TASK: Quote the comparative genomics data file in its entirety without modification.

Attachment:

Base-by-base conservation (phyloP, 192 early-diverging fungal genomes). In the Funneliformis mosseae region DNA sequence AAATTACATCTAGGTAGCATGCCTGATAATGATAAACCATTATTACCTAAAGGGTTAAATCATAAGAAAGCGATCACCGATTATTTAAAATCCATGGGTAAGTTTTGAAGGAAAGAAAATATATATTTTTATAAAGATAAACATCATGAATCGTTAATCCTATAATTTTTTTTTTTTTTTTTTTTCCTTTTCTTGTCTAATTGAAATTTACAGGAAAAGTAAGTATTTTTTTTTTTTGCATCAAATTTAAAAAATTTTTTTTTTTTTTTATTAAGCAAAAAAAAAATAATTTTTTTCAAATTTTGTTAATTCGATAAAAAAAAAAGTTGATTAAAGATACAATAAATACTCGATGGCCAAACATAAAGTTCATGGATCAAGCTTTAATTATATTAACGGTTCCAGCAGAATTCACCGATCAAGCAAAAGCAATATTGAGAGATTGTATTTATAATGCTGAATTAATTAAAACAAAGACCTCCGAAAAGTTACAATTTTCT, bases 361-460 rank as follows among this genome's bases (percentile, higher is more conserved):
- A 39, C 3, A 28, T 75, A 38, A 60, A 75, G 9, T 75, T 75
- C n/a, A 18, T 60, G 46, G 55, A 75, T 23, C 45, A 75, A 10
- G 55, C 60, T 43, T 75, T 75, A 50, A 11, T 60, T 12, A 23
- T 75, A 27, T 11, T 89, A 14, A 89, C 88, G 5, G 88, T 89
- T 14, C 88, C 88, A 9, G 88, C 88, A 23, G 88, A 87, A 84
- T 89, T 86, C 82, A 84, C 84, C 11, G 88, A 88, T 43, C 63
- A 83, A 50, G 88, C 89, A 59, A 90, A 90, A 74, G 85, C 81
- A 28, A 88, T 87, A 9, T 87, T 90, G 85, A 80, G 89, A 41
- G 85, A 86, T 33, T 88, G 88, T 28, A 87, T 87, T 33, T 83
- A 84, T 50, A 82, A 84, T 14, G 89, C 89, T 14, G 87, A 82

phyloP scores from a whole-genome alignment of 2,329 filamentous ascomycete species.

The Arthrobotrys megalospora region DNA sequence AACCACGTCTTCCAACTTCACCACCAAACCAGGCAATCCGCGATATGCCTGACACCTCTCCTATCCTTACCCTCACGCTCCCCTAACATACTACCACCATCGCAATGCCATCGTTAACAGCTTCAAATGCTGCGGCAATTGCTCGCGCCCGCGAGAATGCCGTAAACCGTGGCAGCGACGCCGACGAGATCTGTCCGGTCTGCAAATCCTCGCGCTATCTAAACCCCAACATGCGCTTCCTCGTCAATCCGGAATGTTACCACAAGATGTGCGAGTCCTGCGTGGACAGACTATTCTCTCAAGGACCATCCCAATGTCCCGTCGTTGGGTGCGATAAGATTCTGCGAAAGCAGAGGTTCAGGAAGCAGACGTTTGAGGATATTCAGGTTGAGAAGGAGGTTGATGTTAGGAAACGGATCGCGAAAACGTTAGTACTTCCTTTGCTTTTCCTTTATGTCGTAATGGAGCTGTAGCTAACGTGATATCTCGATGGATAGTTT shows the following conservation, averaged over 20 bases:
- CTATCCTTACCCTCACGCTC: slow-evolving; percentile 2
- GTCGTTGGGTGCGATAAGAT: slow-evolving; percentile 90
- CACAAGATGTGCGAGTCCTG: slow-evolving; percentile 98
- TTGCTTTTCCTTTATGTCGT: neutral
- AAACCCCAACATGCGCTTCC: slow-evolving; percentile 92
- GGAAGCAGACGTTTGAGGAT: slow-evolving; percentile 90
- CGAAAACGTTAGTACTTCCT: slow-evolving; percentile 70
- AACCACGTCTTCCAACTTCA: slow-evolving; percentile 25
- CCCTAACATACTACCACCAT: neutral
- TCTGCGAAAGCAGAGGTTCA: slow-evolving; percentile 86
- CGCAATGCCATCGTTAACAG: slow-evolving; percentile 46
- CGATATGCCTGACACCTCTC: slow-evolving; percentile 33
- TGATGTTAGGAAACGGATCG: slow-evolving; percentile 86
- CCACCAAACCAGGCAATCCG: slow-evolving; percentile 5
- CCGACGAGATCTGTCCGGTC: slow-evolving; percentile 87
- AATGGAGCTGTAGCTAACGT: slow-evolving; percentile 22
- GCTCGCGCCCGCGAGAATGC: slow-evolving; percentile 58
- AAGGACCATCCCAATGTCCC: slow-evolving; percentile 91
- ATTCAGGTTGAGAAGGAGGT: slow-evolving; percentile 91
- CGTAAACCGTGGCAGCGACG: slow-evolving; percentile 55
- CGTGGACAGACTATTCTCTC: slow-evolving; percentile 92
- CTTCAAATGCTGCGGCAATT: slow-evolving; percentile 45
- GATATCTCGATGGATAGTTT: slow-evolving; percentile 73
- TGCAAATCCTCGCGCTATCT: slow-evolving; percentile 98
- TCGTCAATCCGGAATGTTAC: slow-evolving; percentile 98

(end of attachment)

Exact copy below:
Base-by-base conservation (phyloP, 192 early-diverging fungal genomes). In the Funneliformis mosseae region DNA sequence AAATTACATCTAGGTAGCATGCCTGATAATGATAAACCATTATTACCTAAAGGGTTAAATCATAAGAAAGCGATCACCGATTATTTAAAATCCATGGGTAAGTTTTGAAGGAAAGAAAATATATATTTTTATAAAGATAAACATCATGAATCGTTAATCCTATAATTTTTTTTTTTTTTTTTTTTCCTTTTCTTGTCTAATTGAAATTTACAGGAAAAGTAAGTATTTTTTTTTTTTGCATCAAATTTAAAAAATTTTTTTTTTTTTTTATTAAGCAAAAAAAAAATAATTTTTTTCAAATTTTGTTAATTCGATAAAAAAAAAAGTTGATTAAAGATACAATAAATACTCGATGGCCAAACATAAAGTTCATGGATCAAGCTTTAATTATATTAACGGTTCCAGCAGAATTCACCGATCAAGCAAAAGCAATATTGAGAGATTGTATTTATAATGCTGAATTAATTAAAACAAAGACCTCCGAAAAGTTACAATTTTCT, bases 361-460 rank as follows among this genome's bases (percentile, higher is more conserved):
- A 39, C 3, A 28, T 75, A 38, A 60, A 75, G 9, T 75, T 75
- C n/a, A 18, T 60, G 46, G 55, A 75, T 23, C 45, A 75, A 10
- G 55, C 60, T 43, T 75, T 75, A 50, A 11, T 60, T 12, A 23
- T 75, A 27, T 11, T 89, A 14, A 89, C 88, G 5, G 88, T 89
- T 14, C 88, C 88, A 9, G 88, C 88, A 23, G 88, A 87, A 84
- T 89, T 86, C 82, A 84, C 84, C 11, G 88, A 88, T 43, C 63
- A 83, A 50, G 88, C 89, A 59, A 90, A 90, A 74, G 85, C 81
- A 28, A 88, T 87, A 9, T 87, T 90, G 85, A 80, G 89, A 41
- G 85, A 86, T 33, T 88, G 88, T 28, A 87, T 87, T 33, T 83
- A 84, T 50, A 82, A 84, T 14, G 89, C 89, T 14, G 87, A 82

phyloP scores from a whole-genome alignment of 2,329 filamentous ascomycete species.

The Arthrobotrys megalospora region DNA sequence AACCACGTCTTCCAACTTCACCACCAAACCAGGCAATCCGCGATATGCCTGACACCTCTCCTATCCTTACCCTCACGCTCCCCTAACATACTACCACCATCGCAATGCCATCGTTAACAGCTTCAAATGCTGCGGCAATTGCTCGCGCCCGCGAGAATGCCGTAAACCGTGGCAGCGACGCCGACGAGATCTGTCCGGTCTGCAAATCCTCGCGCTATCTAAACCCCAACATGCGCTTCCTCGTCAATCCGGAATGTTACCACAAGATGTGCGAGTCCTGCGTGGACAGACTATTCTCTCAAGGACCATCCCAATGTCCCGTCGTTGGGTGCGATAAGATTCTGCGAAAGCAGAGGTTCAGGAAGCAGACGTTTGAGGATATTCAGGTTGAGAAGGAGGTTGATGTTAGGAAACGGATCGCGAAAACGTTAGTACTTCCTTTGCTTTTCCTTTATGTCGTAATGGAGCTGTAGCTAACGTGATATCTCGATGGATAGTTT shows the following conservation, averaged over 20 bases:
- CTATCCTTACCCTCACGCTC: slow-evolving; percentile 2
- GTCGTTGGGTGCGATAAGAT: slow-evolving; percentile 90
- CACAAGATGTGCGAGTCCTG: slow-evolving; percentile 98
- TTGCTTTTCCTTTATGTCGT: neutral
- AAACCCCAACATGCGCTTCC: slow-evolving; percentile 92
- GGAAGCAGACGTTTGAGGAT: slow-evolving; percentile 90
- CGAAAACGTTAGTACTTCCT: slow-evolving; percentile 70
- AACCACGTCTTCCAACTTCA: slow-evolving; percentile 25
- CCCTAACATACTACCACCAT: neutral
- TCTGCGAAAGCAGAGGTTCA: slow-evolving; percentile 86
- CGCAATGCCATCGTTAACAG: slow-evolving; percentile 46
- CGATATGCCTGACACCTCTC: slow-evolving; percentile 33
- TGATGTTAGGAAACGGATCG: slow-evolving; percentile 86
- CCACCAAACCAGGCAATCCG: slow-evolving; percentile 5
- CCGACGAGATCTGTCCGGTC: slow-evolving; percentile 87
- AATGGAGCTGTAGCTAACGT: slow-evolving; percentile 22
- GCTCGCGCCCGCGAGAATGC: slow-evolving; percentile 58
- AAGGACCATCCCAATGTCCC: slow-evolving; percentile 91
- ATTCAGGTTGAGAAGGAGGT: slow-evolving; percentile 91
- CGTAAACCGTGGCAGCGACG: slow-evolving; percentile 55
- CGTGGACAGACTATTCTCTC: slow-evolving; percentile 92
- CTTCAAATGCTGCGGCAATT: slow-evolving; percentile 45
- GATATCTCGATGGATAGTTT: slow-evolving; percentile 73
- TGCAAATCCTCGCGCTATCT: slow-evolving; percentile 98
- TCGTCAATCCGGAATGTTAC: slow-evolving; percentile 98